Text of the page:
CHARLESTON, S.C. -- A banker accused of helping disbarred attorney Alex Murdaugh take money from the legal settlements of clients is the first person to stand trial in the sprawling rural South Carolina legal drama that has captivated true-crime audiences.
Former Palmetto State Bank CEO Russell Laffitte faces wire fraud and bank fraud charges in federal court. And even though no one has connected Laffitte to the murder charges against Murdaugh in the deaths of Murdaugh's wife and son, that case immediately popped up as Laffitte's trial started this week.
According to news outlets, an employee at Murdaugh's law firm testified about the firm's links with Laffitte's bank and said she confronted Murdaugh about missing fees from one of his cases on June 7, 2021.
Murdaugh's wife and son were shot to death that night. Neither prosecutors in Laffitte’s, nor the investigators in the killings have mentioned whether they see a link between the events.
Meanwhile, Murdaugh is playing a key role in Laffitte’s defense. So far, cross-examination by his attorneys has focused on how Murdaugh manipulated people and lied. The defense said Laffitte was only following Murdaugh's instructions and didn't willfully participate in the fraud, which prosecutors need to prove to get a conviction.
Defense lawyers wanted to call Murdaugh as a witness, but Murdaugh's attorneys said he would invoke his Fifth Amendment right to avoid self-incrimination since he could face charges. The judge has said he would only allow Murdaugh to take the stand if he had something substantial to say.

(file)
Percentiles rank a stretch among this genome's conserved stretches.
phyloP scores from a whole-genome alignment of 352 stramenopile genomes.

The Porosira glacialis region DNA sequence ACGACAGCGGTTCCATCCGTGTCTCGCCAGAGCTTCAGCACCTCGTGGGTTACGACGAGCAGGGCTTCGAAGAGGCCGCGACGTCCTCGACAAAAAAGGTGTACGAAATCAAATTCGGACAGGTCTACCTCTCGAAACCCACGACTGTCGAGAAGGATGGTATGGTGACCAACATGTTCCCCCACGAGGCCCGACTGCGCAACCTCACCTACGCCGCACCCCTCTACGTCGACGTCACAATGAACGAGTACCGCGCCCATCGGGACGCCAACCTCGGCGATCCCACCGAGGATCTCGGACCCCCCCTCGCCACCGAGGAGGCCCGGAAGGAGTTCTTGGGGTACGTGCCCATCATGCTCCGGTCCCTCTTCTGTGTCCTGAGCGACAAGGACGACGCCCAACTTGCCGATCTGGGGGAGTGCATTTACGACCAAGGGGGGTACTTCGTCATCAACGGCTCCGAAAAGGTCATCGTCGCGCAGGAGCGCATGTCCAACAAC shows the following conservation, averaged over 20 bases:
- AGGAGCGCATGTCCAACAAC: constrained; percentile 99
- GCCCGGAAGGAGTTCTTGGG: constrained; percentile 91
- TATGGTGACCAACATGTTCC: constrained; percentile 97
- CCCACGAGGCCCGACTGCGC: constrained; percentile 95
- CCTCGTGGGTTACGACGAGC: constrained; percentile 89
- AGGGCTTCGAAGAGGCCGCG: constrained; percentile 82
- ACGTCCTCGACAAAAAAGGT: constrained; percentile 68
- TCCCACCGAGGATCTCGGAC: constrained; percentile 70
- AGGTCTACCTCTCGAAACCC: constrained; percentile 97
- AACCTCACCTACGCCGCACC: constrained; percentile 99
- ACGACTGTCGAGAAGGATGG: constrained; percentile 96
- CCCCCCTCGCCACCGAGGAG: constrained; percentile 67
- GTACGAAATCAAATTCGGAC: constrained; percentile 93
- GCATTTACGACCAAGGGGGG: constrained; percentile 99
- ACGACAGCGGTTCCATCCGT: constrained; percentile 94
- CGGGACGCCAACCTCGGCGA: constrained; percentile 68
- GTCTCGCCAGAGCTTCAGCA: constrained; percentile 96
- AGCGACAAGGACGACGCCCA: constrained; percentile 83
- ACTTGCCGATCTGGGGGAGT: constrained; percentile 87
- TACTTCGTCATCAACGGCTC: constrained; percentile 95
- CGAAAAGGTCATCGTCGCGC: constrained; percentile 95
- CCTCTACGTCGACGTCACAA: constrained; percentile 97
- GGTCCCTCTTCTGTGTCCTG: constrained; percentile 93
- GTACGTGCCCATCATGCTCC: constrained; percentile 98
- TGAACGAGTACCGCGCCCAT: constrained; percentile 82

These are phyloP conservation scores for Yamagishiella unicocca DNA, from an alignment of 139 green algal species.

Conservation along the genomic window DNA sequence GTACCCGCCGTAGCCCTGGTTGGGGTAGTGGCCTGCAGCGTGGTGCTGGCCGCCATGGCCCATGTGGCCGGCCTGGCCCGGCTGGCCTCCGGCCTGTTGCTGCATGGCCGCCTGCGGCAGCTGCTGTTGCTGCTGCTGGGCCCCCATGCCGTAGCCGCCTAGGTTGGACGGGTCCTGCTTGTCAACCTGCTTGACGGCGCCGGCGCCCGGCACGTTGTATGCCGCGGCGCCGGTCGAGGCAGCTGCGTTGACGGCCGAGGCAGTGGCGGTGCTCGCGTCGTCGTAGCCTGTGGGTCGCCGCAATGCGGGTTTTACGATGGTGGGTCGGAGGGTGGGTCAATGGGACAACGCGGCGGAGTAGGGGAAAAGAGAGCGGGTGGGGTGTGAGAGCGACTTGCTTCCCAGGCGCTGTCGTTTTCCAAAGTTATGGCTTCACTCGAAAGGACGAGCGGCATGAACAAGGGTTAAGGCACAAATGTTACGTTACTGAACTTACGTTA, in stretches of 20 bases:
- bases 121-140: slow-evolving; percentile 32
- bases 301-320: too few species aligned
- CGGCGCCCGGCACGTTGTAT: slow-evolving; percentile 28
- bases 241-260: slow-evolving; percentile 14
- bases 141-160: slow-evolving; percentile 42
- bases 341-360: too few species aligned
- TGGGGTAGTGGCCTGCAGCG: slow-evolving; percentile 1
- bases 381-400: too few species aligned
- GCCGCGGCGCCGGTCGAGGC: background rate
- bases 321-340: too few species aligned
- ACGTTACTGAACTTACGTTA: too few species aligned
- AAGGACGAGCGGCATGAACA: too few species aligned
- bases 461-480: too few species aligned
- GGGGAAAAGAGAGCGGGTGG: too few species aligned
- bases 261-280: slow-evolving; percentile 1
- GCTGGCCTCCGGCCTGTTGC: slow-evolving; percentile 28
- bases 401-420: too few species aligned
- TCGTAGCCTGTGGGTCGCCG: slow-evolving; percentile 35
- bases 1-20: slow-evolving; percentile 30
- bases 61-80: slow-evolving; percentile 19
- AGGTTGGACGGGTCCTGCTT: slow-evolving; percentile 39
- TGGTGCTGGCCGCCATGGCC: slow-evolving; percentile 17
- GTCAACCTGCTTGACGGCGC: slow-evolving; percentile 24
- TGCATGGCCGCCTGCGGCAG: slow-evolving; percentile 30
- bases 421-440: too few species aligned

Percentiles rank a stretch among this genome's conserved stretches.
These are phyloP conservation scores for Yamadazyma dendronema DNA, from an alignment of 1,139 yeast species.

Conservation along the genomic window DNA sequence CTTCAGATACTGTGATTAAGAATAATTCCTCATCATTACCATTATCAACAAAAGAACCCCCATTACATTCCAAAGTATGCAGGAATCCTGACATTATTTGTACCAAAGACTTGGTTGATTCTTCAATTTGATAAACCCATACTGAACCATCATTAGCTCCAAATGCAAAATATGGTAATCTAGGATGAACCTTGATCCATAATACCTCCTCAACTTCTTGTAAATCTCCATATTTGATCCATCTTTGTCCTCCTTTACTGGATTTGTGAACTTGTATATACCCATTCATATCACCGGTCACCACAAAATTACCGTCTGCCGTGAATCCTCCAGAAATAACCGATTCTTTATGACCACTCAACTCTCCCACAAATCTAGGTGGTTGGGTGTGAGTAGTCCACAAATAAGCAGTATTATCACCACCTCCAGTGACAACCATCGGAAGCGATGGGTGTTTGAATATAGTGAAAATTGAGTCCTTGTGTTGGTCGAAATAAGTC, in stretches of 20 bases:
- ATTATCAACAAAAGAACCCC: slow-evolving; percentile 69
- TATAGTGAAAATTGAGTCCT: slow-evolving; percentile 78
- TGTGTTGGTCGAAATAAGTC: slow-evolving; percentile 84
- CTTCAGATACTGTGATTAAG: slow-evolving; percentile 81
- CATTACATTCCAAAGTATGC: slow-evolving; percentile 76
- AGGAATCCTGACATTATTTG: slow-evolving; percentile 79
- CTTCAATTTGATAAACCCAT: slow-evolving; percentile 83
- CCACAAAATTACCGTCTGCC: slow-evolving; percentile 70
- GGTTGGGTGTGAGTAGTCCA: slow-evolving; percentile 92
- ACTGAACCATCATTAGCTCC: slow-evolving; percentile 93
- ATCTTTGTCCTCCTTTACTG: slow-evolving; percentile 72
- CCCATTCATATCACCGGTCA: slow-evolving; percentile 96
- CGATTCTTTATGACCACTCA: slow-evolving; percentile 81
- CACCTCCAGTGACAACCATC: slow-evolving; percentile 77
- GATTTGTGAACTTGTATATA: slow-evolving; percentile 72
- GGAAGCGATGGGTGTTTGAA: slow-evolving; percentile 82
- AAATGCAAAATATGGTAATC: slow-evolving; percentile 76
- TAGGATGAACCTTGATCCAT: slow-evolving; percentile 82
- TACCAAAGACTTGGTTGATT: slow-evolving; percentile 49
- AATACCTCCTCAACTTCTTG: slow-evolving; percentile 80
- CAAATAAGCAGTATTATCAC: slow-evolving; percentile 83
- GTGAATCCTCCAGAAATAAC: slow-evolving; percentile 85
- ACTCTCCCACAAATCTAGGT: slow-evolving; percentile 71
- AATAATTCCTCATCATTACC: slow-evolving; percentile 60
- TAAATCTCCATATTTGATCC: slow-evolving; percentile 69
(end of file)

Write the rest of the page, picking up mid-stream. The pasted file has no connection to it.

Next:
Prosecutors said Laffitte knew what he was doing when he effectively worked as Murdaugh's personal banker and eventually became the court-appointed custodian for the settlement money for several of his underage clients.
Laffitte loaned Murdaugh and himself money from those settlements, diverting that money from personal injury or death cases.
The trial is expected to last into next week in federal court in Charleston.
Murdaugh was disbarred and Laffitte was fired last year.
Murdaugh's murder trial in the deaths of his wife Maggie, 52, and their 22-year-old son, Paul, is expected to begin in January. Murdaugh has repeatedly said he did not kill them.
Murdaugh is not charged in the ongoing federal bank fraud case, but he faces dozens of other charges in state court, including allegations that he helped run a money laundering and drug ring. He has also been accused of stealing more than $8 million in settlements he obtained in wrongful death and injury cases.
Both Murdaugh and Laffitte are from tiny Hampton County. Murdaugh's family law firm dominated the legal community and his father, grandfather and great-grandfather were the area’s elected prosecutors for 87 years straight.
Laffitte's family built Palmetto State Bank, earning a sterling reputation that led to honors like being named banker of the year by the Independent Banks of South Carolina in 2019.
And, as in many small towns, their families intertwined. The law firm employee who confronted Murdaugh about the missing money the day his wife and son died was Jeanne Seckinger, Laffitte’s sister-in-law.